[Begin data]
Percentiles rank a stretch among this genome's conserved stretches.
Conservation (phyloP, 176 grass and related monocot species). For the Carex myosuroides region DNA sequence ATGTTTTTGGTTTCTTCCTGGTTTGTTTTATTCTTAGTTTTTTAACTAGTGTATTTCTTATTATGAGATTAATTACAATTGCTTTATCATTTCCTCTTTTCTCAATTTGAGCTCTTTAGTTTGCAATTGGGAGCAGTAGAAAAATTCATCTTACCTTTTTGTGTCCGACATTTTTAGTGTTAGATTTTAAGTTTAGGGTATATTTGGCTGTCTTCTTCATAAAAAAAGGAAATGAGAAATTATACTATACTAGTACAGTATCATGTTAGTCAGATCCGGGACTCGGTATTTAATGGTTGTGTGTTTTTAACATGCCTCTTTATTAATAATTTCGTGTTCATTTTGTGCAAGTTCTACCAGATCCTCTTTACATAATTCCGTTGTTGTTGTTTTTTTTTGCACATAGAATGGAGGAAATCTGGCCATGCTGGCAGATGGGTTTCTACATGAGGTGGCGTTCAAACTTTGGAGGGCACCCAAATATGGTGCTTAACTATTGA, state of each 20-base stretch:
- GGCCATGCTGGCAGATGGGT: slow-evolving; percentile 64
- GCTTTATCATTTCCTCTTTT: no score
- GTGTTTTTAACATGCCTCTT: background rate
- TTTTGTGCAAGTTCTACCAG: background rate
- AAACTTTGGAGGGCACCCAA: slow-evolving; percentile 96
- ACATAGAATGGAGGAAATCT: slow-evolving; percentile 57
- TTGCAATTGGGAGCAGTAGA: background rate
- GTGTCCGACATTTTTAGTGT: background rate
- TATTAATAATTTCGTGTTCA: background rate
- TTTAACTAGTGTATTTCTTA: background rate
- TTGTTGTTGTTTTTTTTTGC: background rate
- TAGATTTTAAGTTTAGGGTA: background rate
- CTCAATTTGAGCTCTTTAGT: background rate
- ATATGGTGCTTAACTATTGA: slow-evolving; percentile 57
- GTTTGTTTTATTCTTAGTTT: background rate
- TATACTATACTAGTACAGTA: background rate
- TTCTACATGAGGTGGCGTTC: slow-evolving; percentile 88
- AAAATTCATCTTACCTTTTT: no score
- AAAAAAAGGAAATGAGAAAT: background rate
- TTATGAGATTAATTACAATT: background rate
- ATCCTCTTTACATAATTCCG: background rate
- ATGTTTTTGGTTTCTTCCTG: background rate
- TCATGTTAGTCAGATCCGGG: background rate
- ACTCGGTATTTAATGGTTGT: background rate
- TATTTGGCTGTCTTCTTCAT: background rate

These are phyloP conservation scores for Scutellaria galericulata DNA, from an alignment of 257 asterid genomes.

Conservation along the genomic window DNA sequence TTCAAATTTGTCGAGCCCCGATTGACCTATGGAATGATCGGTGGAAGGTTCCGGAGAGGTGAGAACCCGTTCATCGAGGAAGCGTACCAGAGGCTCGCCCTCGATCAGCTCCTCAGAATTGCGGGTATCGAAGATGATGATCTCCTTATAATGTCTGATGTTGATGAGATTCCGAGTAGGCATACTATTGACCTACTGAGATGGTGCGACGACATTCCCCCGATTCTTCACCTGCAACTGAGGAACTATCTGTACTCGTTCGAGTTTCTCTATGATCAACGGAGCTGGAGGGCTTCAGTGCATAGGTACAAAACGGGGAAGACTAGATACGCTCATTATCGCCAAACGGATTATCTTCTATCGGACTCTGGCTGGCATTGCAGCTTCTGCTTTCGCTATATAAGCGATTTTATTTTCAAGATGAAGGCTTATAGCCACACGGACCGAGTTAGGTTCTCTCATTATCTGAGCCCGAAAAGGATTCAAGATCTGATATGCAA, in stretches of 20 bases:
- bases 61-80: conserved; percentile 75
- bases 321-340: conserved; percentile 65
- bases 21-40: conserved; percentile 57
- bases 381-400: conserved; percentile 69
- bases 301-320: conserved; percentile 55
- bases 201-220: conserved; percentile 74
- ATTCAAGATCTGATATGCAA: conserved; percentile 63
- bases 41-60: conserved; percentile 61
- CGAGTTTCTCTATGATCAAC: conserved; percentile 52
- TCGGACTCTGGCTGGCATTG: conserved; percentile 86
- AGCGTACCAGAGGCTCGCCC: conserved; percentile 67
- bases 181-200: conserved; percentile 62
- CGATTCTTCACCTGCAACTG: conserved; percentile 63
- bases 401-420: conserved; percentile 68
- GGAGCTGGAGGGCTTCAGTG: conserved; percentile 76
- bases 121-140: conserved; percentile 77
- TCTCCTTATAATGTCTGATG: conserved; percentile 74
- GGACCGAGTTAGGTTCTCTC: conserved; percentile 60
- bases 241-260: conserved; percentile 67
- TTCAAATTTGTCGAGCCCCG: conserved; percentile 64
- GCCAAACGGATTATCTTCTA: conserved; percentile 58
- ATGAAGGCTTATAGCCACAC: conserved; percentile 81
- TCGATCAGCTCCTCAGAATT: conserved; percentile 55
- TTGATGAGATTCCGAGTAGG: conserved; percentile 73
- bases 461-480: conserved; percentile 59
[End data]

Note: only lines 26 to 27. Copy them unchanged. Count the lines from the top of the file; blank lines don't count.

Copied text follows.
- ACTCGGTATTTAATGGTTGT: background rate
- TATTTGGCTGTCTTCTTCAT: background rate